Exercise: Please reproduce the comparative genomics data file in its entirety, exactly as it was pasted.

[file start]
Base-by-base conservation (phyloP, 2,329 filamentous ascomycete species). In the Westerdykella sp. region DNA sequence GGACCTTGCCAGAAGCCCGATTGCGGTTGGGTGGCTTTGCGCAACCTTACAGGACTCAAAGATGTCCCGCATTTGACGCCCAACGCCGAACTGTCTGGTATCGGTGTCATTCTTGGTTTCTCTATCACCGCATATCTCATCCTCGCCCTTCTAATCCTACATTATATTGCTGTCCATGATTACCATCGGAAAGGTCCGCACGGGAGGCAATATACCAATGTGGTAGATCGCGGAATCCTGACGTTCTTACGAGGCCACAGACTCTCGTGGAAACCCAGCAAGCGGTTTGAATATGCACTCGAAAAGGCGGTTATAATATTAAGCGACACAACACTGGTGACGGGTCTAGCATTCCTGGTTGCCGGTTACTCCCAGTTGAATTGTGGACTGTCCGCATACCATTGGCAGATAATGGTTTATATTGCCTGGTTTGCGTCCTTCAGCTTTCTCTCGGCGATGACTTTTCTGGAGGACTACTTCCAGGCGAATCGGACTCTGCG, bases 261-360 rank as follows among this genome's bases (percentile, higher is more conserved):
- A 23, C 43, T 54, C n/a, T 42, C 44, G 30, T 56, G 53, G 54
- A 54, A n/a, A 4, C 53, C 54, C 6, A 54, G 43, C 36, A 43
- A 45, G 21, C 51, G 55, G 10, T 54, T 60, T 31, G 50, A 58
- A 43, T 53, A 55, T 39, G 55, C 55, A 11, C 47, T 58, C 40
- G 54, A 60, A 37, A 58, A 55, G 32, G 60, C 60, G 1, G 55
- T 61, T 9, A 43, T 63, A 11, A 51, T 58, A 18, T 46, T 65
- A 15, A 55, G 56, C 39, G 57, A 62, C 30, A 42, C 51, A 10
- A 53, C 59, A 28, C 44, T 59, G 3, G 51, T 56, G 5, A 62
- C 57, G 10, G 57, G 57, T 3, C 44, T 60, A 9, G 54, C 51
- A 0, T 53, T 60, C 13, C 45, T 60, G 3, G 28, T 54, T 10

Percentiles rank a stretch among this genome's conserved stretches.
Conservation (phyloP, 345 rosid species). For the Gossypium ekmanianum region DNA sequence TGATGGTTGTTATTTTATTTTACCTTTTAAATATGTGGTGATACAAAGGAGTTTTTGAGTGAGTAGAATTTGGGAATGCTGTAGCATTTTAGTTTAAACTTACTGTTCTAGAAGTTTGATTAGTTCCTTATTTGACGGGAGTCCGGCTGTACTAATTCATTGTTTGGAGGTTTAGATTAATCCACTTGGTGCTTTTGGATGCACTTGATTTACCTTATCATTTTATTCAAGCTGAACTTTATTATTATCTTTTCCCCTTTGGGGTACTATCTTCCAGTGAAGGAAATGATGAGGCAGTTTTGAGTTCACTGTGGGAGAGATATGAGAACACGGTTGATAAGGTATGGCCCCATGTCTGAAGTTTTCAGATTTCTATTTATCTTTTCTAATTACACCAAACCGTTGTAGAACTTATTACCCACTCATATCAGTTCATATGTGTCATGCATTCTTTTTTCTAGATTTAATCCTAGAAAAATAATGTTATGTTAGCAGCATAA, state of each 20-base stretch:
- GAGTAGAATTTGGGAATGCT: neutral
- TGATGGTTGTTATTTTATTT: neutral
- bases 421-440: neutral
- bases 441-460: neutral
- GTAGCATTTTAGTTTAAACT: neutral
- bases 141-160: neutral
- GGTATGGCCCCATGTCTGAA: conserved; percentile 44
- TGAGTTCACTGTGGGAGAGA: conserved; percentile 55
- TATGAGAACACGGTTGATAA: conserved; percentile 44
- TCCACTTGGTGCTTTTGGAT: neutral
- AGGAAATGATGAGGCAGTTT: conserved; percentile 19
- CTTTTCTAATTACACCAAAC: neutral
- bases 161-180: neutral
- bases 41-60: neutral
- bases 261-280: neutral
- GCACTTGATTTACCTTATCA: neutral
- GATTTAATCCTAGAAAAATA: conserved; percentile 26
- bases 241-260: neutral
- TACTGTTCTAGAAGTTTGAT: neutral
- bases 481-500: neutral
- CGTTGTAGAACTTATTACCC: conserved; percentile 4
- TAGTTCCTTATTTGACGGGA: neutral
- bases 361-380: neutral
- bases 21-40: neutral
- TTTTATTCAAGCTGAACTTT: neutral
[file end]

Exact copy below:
Base-by-base conservation (phyloP, 2,329 filamentous ascomycete species). In the Westerdykella sp. region DNA sequence GGACCTTGCCAGAAGCCCGATTGCGGTTGGGTGGCTTTGCGCAACCTTACAGGACTCAAAGATGTCCCGCATTTGACGCCCAACGCCGAACTGTCTGGTATCGGTGTCATTCTTGGTTTCTCTATCACCGCATATCTCATCCTCGCCCTTCTAATCCTACATTATATTGCTGTCCATGATTACCATCGGAAAGGTCCGCACGGGAGGCAATATACCAATGTGGTAGATCGCGGAATCCTGACGTTCTTACGAGGCCACAGACTCTCGTGGAAACCCAGCAAGCGGTTTGAATATGCACTCGAAAAGGCGGTTATAATATTAAGCGACACAACACTGGTGACGGGTCTAGCATTCCTGGTTGCCGGTTACTCCCAGTTGAATTGTGGACTGTCCGCATACCATTGGCAGATAATGGTTTATATTGCCTGGTTTGCGTCCTTCAGCTTTCTCTCGGCGATGACTTTTCTGGAGGACTACTTCCAGGCGAATCGGACTCTGCG, bases 261-360 rank as follows among this genome's bases (percentile, higher is more conserved):
- A 23, C 43, T 54, C n/a, T 42, C 44, G 30, T 56, G 53, G 54
- A 54, A n/a, A 4, C 53, C 54, C 6, A 54, G 43, C 36, A 43
- A 45, G 21, C 51, G 55, G 10, T 54, T 60, T 31, G 50, A 58
- A 43, T 53, A 55, T 39, G 55, C 55, A 11, C 47, T 58, C 40
- G 54, A 60, A 37, A 58, A 55, G 32, G 60, C 60, G 1, G 55
- T 61, T 9, A 43, T 63, A 11, A 51, T 58, A 18, T 46, T 65
- A 15, A 55, G 56, C 39, G 57, A 62, C 30, A 42, C 51, A 10
- A 53, C 59, A 28, C 44, T 59, G 3, G 51, T 56, G 5, A 62
- C 57, G 10, G 57, G 57, T 3, C 44, T 60, A 9, G 54, C 51
- A 0, T 53, T 60, C 13, C 45, T 60, G 3, G 28, T 54, T 10

Percentiles rank a stretch among this genome's conserved stretches.
Conservation (phyloP, 345 rosid species). For the Gossypium ekmanianum region DNA sequence TGATGGTTGTTATTTTATTTTACCTTTTAAATATGTGGTGATACAAAGGAGTTTTTGAGTGAGTAGAATTTGGGAATGCTGTAGCATTTTAGTTTAAACTTACTGTTCTAGAAGTTTGATTAGTTCCTTATTTGACGGGAGTCCGGCTGTACTAATTCATTGTTTGGAGGTTTAGATTAATCCACTTGGTGCTTTTGGATGCACTTGATTTACCTTATCATTTTATTCAAGCTGAACTTTATTATTATCTTTTCCCCTTTGGGGTACTATCTTCCAGTGAAGGAAATGATGAGGCAGTTTTGAGTTCACTGTGGGAGAGATATGAGAACACGGTTGATAAGGTATGGCCCCATGTCTGAAGTTTTCAGATTTCTATTTATCTTTTCTAATTACACCAAACCGTTGTAGAACTTATTACCCACTCATATCAGTTCATATGTGTCATGCATTCTTTTTTCTAGATTTAATCCTAGAAAAATAATGTTATGTTAGCAGCATAA, state of each 20-base stretch:
- GAGTAGAATTTGGGAATGCT: neutral
- TGATGGTTGTTATTTTATTT: neutral
- bases 421-440: neutral
- bases 441-460: neutral
- GTAGCATTTTAGTTTAAACT: neutral
- bases 141-160: neutral
- GGTATGGCCCCATGTCTGAA: conserved; percentile 44
- TGAGTTCACTGTGGGAGAGA: conserved; percentile 55
- TATGAGAACACGGTTGATAA: conserved; percentile 44
- TCCACTTGGTGCTTTTGGAT: neutral
- AGGAAATGATGAGGCAGTTT: conserved; percentile 19
- CTTTTCTAATTACACCAAAC: neutral
- bases 161-180: neutral
- bases 41-60: neutral
- bases 261-280: neutral
- GCACTTGATTTACCTTATCA: neutral
- GATTTAATCCTAGAAAAATA: conserved; percentile 26
- bases 241-260: neutral
- TACTGTTCTAGAAGTTTGAT: neutral
- bases 481-500: neutral
- CGTTGTAGAACTTATTACCC: conserved; percentile 4
- TAGTTCCTTATTTGACGGGA: neutral
- bases 361-380: neutral
- bases 21-40: neutral
- TTTTATTCAAGCTGAACTTT: neutral